Lo and Behold!
A football fan posted the following:
I decided to watch the Duke vs Miami game and low and behold Duke is successful this year…
Naturally the “low and behold” caught my eye. Was it just a typo? I hopped on my search engine to see what I could find.
Apparently a lot of English speakers write low for the lo of “Lo and behold!”
Some of the misspellings I found were deliberate puns in headlines above stories about something “low,” like low oil prices, low calorie recipes, and low golf scores.
More, however, seemed to be the result of not knowing that the word in the expression is spelled lo and not low.
Here are some examples:
Low and behold! (a blog title)
Low and Behold (a 2007 movie about post-Hurricane Katrina)
…low and behold I have some pretty awesome DOMS in the mid region (exercise site)
But low and behold, some four decades later… (printed rap lyrics)
Low and behold it worked out great I got a laptop in the mail (testimonial on marketing site)
Autumn term will all be about the Old Testament and low and behold, we’ve worked out a complete program (university site in the U.K.)
Low and Behold…How Much Work Are You Willing to do? (headline on an author’s site)
If you don’t count the exotic list of words acceptable for Scrabble tournaments, English has very few two-letter words. The fact that only about twenty are in common use may account for attempts to add a little body to lo by adding another letter.
Lo may derive from the imperative form of the verb to look. It has been used as an interjection at least since Beowulf was written, but the tautology “lo and behold” dates only from the 19th century.
Long before that, lo–in the sense of Look! See! Behold!– was used to direct attention to something about to happen or about to be said.
For, lo, the winter is past, the rain is over and gone; (Song of Solomon, 2:11, KJV.)
And Lo! the Hunter of the East has caught/The Sultan’s Turret in a Noose of Light. (Rubaiyat of Omar Khayyam, Edward Fitzgerald translation.)
The earliest OED citation for Lo and behold! is from a letter written in 1808. Bulwer-Lytton– he who gave us the novel opening, “It was a dark and stormy night,” used it in 1841:
The fair bride was skipping down the middle..when, lo and behold! the whiskered gentleman..advanced..and cried—‘La voilà!’ (Night & Morning II. iii. v. 144 )
Nowadays the expression is used both humorously and cuttingly. Tennessee Williams has Stanley use it in a tirade against Blanche:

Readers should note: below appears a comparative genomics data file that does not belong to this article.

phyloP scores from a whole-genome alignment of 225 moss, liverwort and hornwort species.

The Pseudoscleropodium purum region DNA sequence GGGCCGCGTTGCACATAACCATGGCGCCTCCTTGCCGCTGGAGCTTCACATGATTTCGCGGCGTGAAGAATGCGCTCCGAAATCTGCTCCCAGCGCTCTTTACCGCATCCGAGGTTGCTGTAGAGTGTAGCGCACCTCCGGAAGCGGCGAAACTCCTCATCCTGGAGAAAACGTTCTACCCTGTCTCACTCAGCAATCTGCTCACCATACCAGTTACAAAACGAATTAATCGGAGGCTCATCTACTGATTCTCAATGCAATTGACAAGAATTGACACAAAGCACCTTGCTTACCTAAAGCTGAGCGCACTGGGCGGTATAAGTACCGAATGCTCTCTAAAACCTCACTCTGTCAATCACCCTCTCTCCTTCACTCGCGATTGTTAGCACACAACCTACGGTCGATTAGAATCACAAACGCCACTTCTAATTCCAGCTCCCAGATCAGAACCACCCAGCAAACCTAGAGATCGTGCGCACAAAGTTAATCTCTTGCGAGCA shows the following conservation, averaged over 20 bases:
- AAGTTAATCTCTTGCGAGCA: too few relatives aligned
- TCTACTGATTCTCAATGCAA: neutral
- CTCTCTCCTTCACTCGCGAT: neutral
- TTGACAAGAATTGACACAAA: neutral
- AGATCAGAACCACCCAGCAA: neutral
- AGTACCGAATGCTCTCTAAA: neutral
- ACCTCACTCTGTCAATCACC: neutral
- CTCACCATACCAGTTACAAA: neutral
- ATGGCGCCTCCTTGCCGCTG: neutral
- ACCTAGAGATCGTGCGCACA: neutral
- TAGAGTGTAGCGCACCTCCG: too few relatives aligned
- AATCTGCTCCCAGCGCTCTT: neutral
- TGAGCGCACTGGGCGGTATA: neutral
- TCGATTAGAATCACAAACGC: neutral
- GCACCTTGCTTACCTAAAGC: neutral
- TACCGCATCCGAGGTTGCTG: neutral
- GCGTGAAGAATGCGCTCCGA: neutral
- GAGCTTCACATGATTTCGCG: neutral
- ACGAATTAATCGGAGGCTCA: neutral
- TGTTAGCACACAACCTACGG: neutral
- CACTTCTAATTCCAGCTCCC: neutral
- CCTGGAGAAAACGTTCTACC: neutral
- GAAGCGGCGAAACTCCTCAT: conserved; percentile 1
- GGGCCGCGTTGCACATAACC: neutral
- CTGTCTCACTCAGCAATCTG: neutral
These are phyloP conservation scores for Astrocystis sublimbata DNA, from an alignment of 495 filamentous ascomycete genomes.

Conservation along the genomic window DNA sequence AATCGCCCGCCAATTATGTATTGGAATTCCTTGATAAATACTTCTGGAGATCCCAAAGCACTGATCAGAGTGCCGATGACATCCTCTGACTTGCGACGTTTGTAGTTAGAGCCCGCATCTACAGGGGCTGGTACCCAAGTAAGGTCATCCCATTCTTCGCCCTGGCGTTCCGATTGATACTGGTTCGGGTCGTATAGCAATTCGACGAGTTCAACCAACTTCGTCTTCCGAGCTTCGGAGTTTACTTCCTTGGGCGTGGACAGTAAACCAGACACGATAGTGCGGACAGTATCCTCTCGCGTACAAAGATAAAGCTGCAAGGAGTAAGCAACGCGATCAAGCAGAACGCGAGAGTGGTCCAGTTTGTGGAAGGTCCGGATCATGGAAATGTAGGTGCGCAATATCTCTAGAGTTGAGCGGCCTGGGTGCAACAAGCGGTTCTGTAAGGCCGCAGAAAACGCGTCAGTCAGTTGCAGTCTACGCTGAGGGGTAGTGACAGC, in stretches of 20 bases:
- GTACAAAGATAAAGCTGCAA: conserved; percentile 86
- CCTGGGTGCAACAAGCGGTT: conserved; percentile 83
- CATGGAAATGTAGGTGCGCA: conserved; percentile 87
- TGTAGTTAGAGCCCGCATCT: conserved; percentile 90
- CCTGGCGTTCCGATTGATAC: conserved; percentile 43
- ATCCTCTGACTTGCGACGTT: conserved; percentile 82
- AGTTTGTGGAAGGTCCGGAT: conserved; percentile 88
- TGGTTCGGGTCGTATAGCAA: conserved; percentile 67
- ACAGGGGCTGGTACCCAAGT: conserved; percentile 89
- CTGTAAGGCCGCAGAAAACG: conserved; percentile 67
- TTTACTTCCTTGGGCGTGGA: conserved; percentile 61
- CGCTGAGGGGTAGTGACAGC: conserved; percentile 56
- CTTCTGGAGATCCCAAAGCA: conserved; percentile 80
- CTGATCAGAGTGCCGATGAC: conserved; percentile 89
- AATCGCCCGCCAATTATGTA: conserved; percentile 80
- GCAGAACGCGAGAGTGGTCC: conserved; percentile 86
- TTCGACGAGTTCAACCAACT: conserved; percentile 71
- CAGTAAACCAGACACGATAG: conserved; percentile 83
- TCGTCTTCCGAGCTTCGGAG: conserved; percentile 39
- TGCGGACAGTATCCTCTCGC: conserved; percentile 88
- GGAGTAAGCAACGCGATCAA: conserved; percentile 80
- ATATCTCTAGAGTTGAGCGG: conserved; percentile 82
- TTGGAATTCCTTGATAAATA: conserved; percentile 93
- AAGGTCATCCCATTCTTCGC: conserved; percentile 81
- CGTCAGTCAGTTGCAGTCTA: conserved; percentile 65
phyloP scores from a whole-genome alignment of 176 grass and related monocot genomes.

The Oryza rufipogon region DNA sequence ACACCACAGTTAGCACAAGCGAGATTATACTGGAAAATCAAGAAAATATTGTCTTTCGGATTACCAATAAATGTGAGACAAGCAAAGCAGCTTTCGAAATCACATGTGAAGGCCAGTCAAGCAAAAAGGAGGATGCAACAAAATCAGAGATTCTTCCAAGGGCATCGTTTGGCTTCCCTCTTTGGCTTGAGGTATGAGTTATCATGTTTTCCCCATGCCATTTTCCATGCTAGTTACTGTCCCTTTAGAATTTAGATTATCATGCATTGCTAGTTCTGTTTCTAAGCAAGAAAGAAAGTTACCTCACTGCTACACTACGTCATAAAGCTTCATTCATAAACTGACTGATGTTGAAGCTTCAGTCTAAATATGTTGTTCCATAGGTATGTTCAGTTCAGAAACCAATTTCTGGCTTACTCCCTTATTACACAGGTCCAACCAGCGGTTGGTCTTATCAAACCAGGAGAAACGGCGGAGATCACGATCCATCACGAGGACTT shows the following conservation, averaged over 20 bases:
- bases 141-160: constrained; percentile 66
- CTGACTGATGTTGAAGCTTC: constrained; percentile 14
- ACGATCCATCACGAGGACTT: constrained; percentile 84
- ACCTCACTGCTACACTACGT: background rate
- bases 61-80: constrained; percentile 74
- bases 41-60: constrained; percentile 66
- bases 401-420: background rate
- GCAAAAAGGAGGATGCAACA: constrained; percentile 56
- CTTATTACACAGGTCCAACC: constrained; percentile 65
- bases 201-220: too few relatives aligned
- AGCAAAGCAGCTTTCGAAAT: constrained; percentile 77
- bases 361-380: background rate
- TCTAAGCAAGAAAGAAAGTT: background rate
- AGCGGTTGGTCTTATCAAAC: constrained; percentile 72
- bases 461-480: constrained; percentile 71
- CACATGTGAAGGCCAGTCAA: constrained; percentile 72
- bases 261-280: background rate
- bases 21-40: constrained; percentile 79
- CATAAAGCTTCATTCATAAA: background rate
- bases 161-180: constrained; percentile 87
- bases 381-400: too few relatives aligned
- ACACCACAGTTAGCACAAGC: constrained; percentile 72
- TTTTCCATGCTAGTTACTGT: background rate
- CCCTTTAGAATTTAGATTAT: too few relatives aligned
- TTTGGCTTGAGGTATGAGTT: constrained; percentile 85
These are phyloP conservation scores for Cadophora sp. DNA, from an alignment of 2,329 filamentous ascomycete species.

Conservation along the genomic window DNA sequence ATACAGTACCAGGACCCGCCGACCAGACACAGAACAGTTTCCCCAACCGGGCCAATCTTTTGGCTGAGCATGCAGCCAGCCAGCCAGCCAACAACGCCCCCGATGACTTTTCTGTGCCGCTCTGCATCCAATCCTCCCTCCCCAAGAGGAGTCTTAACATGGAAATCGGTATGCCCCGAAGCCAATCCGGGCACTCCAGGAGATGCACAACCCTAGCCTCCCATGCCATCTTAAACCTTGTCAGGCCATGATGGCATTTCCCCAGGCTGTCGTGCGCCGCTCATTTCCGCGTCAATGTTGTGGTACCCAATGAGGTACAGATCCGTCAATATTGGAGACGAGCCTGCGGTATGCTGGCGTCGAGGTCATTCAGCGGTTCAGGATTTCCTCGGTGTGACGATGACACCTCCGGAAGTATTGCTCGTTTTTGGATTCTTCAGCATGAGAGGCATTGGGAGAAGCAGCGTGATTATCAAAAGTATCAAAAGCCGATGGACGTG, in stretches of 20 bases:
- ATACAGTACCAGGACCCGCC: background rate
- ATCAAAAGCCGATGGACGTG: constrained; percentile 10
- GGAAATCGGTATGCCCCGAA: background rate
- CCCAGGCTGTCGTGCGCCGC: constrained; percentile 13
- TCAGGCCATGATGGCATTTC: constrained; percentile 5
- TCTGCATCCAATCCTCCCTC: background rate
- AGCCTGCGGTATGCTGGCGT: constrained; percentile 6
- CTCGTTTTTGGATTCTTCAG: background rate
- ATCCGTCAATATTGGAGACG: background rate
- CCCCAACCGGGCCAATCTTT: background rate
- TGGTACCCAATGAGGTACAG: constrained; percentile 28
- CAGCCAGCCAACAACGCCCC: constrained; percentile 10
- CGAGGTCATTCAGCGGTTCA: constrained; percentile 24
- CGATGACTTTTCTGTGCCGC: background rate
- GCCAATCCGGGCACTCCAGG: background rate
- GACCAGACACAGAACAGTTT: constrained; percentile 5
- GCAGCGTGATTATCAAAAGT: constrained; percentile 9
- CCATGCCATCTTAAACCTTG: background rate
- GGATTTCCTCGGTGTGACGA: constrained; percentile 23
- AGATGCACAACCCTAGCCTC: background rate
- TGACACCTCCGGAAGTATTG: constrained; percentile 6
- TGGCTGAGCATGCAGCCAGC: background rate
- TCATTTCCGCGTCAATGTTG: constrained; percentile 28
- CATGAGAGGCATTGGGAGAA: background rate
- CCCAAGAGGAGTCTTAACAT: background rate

You come in here and sprinkle the place with powder and spray perfume and cover the light-bulb with a paper lantern, and lo and behold the place has turned into Egypt and you are the Queen of the Nile! (Streetcar Named Desire, scene 10).
Modern novelists probably won’t find much use for the expression but“Lo and Behold!” still has plenty of life in it for daily conversational use. People who use the expression in their blogs and online conversations may want to check the spelling. Historical novelists putting exclamations in the mouths of pre-19th century characters may want to stick to plain “Lo!”
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7 Responses to “Lo and Behold!”
And then there’s conspiracy theorists, many of whom don’t even believe the Argonauts really landed on the Moon. What maroons.
Dale A. Wood
Back in the mid-1980s, I met an interesting woman near Washington, D.C. We are still friends.
She was a widow then, but she and her husband had been Refuseniks in the evil USSR, and when they finally got their emigration visas, they moved to Maryland.
A she told me, many of the American whom they met were astonished and amused by their names because they were BORIS and NATASHA Yudzon – from Moscow, Russia. On the other hand, they had never heard of the Rocky and Bullwinkle Show because it was not broadcast in the USSR.
I never met Boris because he had been killed in a traffic accident in Maryland, and I met Natasha after she decided that she needed to “get a life” and not just spend all of her spare time home in sadness. From what she and other people told me, Boris was a fine gentleman and an electrical engineer, working for the power company in Maryland.